Students use a variety of percussion instruments to explore timbre, pitch, tempo, texture, dynamics, duration, structure, and silence. They learn to identify different musical instruments, styles, and contemporary musical genres.
Students discover the importance of music to create atmosphere in films and computer games, and they will listen to a number of different composers from Bach to the Beatles.
Throughout the year they will learn to use music technology such as GarageBand, and will learn to play percussion and keyboards. They will also be able to take part in Junk Band Drumming and have access to additional lessons from visiting peripatetic tutors.
Year 8 and 9
Students in Year 8 and 9 are currently following parallel courses which extend their knowledge of Musical Elements from Year 7 and introduce more formal musical terminology. They create their own compositions using GarageBand and have the opportunity to create a Christmas Carol or a Pop Song for a competition. They will learn more about how music is used in films and will start to compose their own soundtrack for a film clip. Students learn more about contemporary composers through their unit on Film Music and when looking at modern Musicals, and will also learn something of the social and cultural stories behind films like ‘Oliver’ and ‘Billy Elliot’.
As they move from Year 8 into Year 9 they may also start to focus on an instrument of their choice as a performance piece, which may include their own voice and singing.
Students throughout Key Stage 3 are always encouraged to try new instruments and teaching staff are always ready to spend extra time giving them support on drums, guitars, keyboards, and singing, and are also happy to explore setting up tuition on other instruments too.
Students in Year 9 with a particular interest in music are encouraged to consider following the subject to exam level in Key Stage 4.
Pupils in Key Stage 4 have the option to study Music in greater depth, with a view to taking the OCR GCSE examinations board. The course currently incorporates a combination of music theory, music appreciation and listening skills, composition tasks, and both solo and group performance.
Students following this course will study four key Areas of Study:
AoS 1: My Music (their own instrument) – which may be guitar, keyboard, voice, sequencing and sampling, DJ mixing, or even beatboxing.
They will learn about its range, characteristic timbre and technical strengths and limitations; its use in different genres, its impact on ensembles and natural techniques, and the contextual influences on the way it is used.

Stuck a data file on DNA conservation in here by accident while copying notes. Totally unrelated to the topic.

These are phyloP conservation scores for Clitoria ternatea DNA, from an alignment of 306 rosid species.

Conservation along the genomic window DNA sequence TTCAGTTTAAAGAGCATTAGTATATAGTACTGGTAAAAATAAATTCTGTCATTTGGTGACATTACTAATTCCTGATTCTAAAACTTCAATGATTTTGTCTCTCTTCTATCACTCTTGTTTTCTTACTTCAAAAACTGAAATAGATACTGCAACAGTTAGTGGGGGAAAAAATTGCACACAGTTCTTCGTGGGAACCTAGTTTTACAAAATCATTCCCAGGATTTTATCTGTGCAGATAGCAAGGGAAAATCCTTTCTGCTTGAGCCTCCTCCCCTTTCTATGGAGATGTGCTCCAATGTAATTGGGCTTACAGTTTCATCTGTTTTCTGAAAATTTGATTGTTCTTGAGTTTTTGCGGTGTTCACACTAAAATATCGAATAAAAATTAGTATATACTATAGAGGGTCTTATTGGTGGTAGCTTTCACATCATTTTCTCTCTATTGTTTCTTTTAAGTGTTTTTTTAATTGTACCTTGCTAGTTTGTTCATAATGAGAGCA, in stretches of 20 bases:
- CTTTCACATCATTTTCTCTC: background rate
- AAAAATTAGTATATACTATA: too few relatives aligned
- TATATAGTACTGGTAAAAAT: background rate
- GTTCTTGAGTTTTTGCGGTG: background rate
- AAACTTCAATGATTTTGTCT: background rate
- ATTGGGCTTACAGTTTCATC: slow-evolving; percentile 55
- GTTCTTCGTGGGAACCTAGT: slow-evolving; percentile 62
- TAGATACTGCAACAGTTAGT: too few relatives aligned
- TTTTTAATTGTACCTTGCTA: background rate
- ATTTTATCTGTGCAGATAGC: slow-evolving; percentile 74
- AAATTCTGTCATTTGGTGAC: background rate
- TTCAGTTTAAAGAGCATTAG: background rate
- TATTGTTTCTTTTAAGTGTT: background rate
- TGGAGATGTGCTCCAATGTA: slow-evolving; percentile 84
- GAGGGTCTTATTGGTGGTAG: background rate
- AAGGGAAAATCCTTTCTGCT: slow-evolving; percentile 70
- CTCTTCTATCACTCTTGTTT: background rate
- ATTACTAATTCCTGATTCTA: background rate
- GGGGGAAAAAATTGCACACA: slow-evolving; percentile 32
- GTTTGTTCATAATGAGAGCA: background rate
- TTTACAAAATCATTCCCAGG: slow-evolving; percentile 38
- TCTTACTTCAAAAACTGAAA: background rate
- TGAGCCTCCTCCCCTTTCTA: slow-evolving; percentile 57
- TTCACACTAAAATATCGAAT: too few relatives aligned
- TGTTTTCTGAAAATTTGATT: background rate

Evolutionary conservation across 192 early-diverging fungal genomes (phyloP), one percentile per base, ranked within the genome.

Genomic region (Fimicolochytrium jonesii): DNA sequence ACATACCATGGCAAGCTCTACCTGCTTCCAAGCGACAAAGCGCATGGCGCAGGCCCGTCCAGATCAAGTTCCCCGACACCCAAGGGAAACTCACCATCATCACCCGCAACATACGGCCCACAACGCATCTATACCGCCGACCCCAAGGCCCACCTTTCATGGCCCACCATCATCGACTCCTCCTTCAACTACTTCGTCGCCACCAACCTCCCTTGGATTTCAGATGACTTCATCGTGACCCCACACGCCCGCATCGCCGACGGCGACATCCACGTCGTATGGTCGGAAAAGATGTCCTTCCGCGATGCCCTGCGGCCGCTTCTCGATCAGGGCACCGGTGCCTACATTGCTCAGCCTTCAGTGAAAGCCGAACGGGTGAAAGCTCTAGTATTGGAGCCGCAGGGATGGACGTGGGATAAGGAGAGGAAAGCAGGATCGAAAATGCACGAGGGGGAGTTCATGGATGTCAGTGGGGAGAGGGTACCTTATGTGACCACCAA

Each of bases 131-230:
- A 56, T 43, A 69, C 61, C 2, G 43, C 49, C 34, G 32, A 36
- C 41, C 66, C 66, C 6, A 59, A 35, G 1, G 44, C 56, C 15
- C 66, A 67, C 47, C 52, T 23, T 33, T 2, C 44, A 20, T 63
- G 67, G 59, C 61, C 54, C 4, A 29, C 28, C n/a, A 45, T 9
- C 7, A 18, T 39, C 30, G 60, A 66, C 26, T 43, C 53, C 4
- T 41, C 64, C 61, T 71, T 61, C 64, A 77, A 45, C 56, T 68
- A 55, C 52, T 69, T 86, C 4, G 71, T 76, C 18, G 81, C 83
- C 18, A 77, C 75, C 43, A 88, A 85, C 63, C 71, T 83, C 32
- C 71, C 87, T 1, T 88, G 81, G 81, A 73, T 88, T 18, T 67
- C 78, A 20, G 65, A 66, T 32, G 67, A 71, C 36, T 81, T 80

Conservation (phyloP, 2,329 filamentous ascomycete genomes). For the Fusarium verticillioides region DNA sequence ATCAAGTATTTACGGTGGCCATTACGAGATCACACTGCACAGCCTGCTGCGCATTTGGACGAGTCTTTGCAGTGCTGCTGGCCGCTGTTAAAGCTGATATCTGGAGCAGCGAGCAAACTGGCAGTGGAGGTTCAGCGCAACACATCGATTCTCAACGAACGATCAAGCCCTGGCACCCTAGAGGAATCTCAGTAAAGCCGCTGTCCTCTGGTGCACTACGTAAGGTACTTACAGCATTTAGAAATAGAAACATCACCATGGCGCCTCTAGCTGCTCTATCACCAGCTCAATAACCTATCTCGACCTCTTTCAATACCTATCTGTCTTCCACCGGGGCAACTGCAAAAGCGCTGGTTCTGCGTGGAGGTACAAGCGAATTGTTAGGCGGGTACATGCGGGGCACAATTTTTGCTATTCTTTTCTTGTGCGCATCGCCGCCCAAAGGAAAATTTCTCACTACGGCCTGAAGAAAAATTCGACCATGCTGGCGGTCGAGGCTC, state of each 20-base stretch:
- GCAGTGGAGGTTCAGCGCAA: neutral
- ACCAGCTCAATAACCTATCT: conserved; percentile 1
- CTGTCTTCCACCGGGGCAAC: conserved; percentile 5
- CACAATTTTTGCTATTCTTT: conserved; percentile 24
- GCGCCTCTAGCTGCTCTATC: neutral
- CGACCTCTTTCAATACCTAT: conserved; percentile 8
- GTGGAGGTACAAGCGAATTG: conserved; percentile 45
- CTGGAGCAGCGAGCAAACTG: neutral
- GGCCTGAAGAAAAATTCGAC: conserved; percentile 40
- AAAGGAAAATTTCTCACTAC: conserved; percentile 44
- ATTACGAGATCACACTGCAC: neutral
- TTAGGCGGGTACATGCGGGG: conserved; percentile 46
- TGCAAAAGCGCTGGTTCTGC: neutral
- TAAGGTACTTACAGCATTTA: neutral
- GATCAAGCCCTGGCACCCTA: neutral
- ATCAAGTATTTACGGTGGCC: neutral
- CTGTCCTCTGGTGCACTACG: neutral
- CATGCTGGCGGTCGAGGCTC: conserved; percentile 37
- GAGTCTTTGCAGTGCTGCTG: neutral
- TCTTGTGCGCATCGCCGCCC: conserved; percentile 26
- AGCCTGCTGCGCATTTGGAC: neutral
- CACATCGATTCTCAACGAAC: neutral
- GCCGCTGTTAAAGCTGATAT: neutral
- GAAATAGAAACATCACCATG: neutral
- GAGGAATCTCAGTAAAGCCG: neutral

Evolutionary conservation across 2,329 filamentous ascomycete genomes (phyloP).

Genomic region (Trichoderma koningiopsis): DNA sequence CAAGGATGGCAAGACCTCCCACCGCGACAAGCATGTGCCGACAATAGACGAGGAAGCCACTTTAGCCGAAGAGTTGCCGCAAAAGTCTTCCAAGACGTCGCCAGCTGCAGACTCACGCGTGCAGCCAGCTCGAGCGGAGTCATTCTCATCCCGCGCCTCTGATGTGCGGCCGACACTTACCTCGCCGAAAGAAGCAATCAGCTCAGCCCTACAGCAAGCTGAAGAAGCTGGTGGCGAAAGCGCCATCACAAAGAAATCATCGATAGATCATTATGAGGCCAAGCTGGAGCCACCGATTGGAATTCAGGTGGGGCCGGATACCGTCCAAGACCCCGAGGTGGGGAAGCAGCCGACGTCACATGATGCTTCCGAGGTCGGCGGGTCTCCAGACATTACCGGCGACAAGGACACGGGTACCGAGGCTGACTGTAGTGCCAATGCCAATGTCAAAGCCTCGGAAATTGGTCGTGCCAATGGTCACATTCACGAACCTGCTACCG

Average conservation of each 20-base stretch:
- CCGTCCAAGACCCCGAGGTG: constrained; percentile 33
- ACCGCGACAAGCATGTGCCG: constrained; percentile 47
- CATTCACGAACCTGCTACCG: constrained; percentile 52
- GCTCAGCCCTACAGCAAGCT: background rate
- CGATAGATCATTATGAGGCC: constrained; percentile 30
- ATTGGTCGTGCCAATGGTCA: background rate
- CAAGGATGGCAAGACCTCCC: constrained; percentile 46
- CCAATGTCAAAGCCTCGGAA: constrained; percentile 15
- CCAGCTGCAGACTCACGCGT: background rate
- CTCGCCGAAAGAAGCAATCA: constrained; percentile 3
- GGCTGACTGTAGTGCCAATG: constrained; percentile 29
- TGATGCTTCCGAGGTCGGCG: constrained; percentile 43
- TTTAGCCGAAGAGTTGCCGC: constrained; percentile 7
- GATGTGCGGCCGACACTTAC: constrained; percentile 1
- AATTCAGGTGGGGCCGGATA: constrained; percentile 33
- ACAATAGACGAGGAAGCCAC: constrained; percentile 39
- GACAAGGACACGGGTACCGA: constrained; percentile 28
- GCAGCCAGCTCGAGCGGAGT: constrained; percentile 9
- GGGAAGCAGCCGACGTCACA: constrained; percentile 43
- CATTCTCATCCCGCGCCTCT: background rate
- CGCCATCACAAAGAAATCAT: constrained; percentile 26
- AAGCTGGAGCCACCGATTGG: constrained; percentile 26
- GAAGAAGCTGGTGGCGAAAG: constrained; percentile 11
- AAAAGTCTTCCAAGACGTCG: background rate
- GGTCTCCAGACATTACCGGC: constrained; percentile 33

AoS 2: Shared Music (Musical relationships and roles)
They will study how musicians work together in different styles and cultural contexts, by exploring how a solo part is supported and enhanced by an accompaniment in a duet, trio or a larger ensemble.
AoS 3: Dance Music
Students study the characteristic features and rhythmic patterns of three types of social dance drawn from contrasting social/historical/geographical contexts.
These are Paired dances, such as Waltz, Tango and Salsa; Group dances such as American Line Dance, Irish Jig and Bhangra; and Improvised dance such as Disco.
AoS 4: Descriptive Music
Candidates will study descriptive music from the 1800’s to the present day. Music is a highly expressive medium and candidates should explore how composers have used music to convey stories, paint pictures and set scenes through Symphonic music and through Film Music.
Throughout Year 10 students will listen to a variety of different musical sources and will begin to develop vocabulary for describing and evaluating what they hear. They will develop skills on their chosen instrument, and will begin to learn techniques for composing tunes in a given style or for a given purpose.
The music timetable usually includes at least one session dedicated to ‘band practice’ and the students also have access to peripatetic music specialists.
Outside of the classroom they are encouraged to listen to a wide range of music e.g. from films and musicals, and on radio stations such as Radio 3 and Classic FM.
At the end of Year 11 they will assessed by a number of tasks:
- a solo performance, with an accompanying composition and commentary;
- a group performance, with an accompanying composition, log and evaluation;
- a ‘creative task’ composition under controlled (exam) conditions
- a ‘listening test’, lasting 1 ½ hours under exam conditions.